Patterns of USPIO Deposition in Murine Atherosclerosis
We thank Klug and colleagues for their interest in our recent publication “p38 MAPK Inhibition Reduces Aortic Ultrasmall Superparamagnetic Iron Oxide Uptake in a Mouse Model of Atherosclerosis: MRI Assessment” by Morris et al.1 Indeed the article does underscore the need for further investigation into understanding the fate of ferumoxtran-10 and its modulation of uptake in atherosclerotic plaque of the apoE−/− mouse. Additionally, investigators should be keenly aware of the complexities associated with interpreting the pattern of USPIO deposition which will be affected by numerous variables including animal model of atherosclerosis, atherosclerotic plaque location, USPIO particle size and coating, USPIO dosing paradigm, etc.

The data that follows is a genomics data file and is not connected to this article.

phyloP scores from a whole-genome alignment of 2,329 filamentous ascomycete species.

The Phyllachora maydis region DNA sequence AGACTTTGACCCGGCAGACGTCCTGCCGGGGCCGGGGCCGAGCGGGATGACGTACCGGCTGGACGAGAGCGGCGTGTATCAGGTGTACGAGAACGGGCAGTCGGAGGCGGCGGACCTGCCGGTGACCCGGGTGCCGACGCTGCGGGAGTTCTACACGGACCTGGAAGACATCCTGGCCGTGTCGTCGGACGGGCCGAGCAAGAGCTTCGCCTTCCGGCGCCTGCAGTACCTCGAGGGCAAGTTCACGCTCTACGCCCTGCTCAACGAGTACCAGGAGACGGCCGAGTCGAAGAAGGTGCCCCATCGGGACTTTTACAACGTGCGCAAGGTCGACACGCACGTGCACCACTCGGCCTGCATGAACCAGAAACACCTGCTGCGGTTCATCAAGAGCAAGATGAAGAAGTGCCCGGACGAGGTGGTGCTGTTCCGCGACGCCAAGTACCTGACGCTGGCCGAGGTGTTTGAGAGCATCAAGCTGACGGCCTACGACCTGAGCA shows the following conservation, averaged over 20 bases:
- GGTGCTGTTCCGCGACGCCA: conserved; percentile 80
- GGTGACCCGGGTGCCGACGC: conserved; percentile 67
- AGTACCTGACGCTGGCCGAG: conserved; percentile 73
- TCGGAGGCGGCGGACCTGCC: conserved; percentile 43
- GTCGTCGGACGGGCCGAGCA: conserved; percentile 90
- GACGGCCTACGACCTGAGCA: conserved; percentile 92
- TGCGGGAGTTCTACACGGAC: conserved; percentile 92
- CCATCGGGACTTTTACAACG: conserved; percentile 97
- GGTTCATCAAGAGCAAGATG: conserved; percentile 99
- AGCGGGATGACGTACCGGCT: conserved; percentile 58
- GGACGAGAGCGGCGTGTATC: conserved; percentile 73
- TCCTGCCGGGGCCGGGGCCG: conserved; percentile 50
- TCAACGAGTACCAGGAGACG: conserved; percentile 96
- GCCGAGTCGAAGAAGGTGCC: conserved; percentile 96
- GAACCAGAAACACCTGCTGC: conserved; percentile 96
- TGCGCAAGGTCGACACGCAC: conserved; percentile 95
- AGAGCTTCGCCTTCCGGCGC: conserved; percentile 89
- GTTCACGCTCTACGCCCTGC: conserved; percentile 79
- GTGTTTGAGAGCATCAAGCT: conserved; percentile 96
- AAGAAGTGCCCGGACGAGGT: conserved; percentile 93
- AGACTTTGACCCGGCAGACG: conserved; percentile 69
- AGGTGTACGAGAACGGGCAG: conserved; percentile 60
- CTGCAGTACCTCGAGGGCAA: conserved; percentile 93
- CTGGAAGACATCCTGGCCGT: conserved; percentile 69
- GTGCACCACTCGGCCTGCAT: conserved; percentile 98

While we appreciate the continued effort in developing ferumoxtran-10 as a novel cellular readout of macrophage content or inflammation status of the plaque, one must be aware of the complexities in comparing results from experiments using similar animal models but different iron oxide MRI contrast agents. For example in Briley-Saebo et al2 and Yancy et al,3 albeit using different USPIO contrast agents, the studies showed very similar patterns of iron deposition in the neointima of the balloon-injured rabbit with focused deposition in regions of significant macrophage accumulation both in the subendothelium as well as near the internal elastic lamina. However, although Yancy et al did not detect significant amounts of iron in the smooth muscle cap that formed over the neointima, it appears that there was significantly greater iron staining in the subendothelial layer as well as a generally more intense and uniform distribution of the Perl’s stain in the Briley-Saebo study using fractionated Feridex. Although the total iron used by Briley-Saebo et al was approximately 20% of that used by Yancy et al, the intensity of Perl’s staining was quite profound and nonspecific. This may in part be attributable to the promiscuous nature of such a small particle (≈20 versus 50 nm intensity weighted mean diameter for the fractionated Feridex versus ferumoxtran-10, respectively) whereby, as the authors do suggest, such diffuse and homogeneous staining may in part be a result of luminal diffusion and migration to deeper lying macrophage.